“I had made many amputee friends by that time. One of my friends, Niraj George, who is also an international para-badminton player, encouraged me to play at national and international levels. He made sure that I aim high because, according to him, I have a lot of skills,” she says.
In December 2014, Manasi played her first national-level tournament and won a silver medal. It was a very special match for her because she got the chance to play against Arjuna awardee Parul Parmar. She also got selected for the fifth Spanish Para-Badminton International Championship, which was to be held in March 2015.
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To be ready for her first international-level game, Manasi practised for two hours every day during weekdays and four hours a day during the weekends.
Had she ever thought of making a career out of badminton before her accident?
“Never. I never thought about badminton as a career option. My priorities at that time were just like every other college graduate – to get a job with a good package, to get a nice home, an expensive car, and other such materialistic things. But after my accident, my goals are not so materialistic anymore,” she says. For Manasi, badminton was more like a means to remain fit before the accident.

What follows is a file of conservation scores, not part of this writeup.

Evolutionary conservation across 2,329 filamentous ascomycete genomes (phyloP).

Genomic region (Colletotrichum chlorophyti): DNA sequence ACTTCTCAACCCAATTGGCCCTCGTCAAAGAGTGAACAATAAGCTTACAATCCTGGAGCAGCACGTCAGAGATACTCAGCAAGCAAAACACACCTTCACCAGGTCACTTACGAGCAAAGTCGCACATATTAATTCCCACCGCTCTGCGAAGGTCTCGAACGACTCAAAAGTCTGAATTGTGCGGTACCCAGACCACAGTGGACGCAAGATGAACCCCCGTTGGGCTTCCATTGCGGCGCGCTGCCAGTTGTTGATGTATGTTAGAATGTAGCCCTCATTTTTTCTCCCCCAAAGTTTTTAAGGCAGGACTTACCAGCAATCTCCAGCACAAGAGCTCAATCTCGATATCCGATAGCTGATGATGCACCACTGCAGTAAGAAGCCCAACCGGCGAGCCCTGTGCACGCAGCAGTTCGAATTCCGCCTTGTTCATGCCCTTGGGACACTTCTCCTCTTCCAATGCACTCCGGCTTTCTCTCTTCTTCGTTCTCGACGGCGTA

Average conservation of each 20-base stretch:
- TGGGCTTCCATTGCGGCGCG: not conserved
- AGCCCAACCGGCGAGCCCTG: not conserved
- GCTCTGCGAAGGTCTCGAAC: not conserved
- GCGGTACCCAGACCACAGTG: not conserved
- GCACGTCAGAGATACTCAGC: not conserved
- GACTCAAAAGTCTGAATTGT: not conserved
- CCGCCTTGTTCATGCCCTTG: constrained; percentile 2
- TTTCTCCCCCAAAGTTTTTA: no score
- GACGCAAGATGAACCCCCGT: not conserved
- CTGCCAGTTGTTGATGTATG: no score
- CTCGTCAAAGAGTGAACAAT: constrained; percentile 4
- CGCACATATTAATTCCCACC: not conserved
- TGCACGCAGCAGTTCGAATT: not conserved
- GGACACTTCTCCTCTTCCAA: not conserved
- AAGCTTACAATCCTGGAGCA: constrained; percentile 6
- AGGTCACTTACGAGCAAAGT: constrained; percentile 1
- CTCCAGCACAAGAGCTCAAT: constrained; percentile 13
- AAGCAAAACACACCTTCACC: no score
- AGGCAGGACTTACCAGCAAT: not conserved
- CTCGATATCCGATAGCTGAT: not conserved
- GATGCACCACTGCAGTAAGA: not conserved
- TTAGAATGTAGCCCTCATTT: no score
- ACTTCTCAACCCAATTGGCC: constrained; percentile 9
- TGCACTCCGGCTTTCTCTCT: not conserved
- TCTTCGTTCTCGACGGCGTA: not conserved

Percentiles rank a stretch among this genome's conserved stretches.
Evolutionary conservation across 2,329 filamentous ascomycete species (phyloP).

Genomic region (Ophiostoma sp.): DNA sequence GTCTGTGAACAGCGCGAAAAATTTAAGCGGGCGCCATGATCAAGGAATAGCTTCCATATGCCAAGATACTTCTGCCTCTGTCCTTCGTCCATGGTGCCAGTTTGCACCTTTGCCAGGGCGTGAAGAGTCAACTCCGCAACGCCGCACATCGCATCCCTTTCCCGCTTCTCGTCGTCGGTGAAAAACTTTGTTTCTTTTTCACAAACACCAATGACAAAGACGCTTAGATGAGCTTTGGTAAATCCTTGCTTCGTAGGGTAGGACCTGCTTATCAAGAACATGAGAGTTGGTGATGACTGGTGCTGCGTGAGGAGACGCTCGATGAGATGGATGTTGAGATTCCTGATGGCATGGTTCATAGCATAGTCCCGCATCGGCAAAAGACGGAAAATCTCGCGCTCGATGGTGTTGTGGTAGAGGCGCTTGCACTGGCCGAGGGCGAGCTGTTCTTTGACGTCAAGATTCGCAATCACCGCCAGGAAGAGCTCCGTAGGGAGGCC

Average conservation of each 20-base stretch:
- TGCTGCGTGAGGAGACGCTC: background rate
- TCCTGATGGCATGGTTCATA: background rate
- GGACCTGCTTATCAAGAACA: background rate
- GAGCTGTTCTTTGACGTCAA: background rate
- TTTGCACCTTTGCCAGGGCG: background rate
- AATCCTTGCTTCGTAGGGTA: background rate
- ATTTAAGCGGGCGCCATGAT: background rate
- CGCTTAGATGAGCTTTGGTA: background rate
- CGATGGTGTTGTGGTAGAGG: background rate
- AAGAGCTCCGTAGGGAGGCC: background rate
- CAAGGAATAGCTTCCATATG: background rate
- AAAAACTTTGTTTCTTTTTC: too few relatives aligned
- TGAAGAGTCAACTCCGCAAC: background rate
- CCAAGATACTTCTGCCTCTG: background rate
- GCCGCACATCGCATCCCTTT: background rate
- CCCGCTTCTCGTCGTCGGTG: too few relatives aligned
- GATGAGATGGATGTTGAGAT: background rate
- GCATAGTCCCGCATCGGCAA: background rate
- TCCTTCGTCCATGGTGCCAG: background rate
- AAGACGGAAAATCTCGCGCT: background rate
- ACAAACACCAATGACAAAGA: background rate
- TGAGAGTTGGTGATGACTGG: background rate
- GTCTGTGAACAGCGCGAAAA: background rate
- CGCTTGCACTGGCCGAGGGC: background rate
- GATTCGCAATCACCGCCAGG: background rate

While the recovery period was long, Manasi never let negativity hinder her confidence.
“You need to learn how to balance. You need time for your body to adapt to new things because the prosthetic leg is heavy and tight. Fortunately, I had many people around me who helped me a lot. Everyone was very patient because they knew that the body takes some time. But once you adapt, it becomes very easy. That is how things turned in my favour,” she says.
Her next international match after the Spanish tournament was the BWF Para-Badminton World Championships held at Stoke Mandeville, England, in September 2015.
One of the most memorable matches for Manasi was a mixed doubles match where she got a chance to play against previous world champions with her partner Rakesh Pandey.
That match helped them realise their potential and encouraged them to move forward.
Manasi’s father, who is a scientist at Bhabha Atomic Research Centre, has always been an inspiration for her.
“My family always keeps pushing me. My sister and father encourage me to do things I like. Other than being a scientist, my father is also an author and he plays tennis for his company – he somehow finds time. I feel that if he can find time at his age, I can definitely do it too. They inspire me to do something that I never thought I had the potential for,” she says.
She somehow juggles time between her work and the sport. Manasi wakes up at 4:30 a.m. so she can practise in the morning before leaving for work. She does not have a coach right now. Her brother, who is also a badminton player, teaches her at home. She also practises yoga regularly.
“This sport is really close to me. It has made me what I am today. I will love to give it more time and push myself to the next level. My goal is to be world number one,” she concludes.
Here’s saluting Manasi’s spirit, determination and positive attitude, which can inspire many around the world.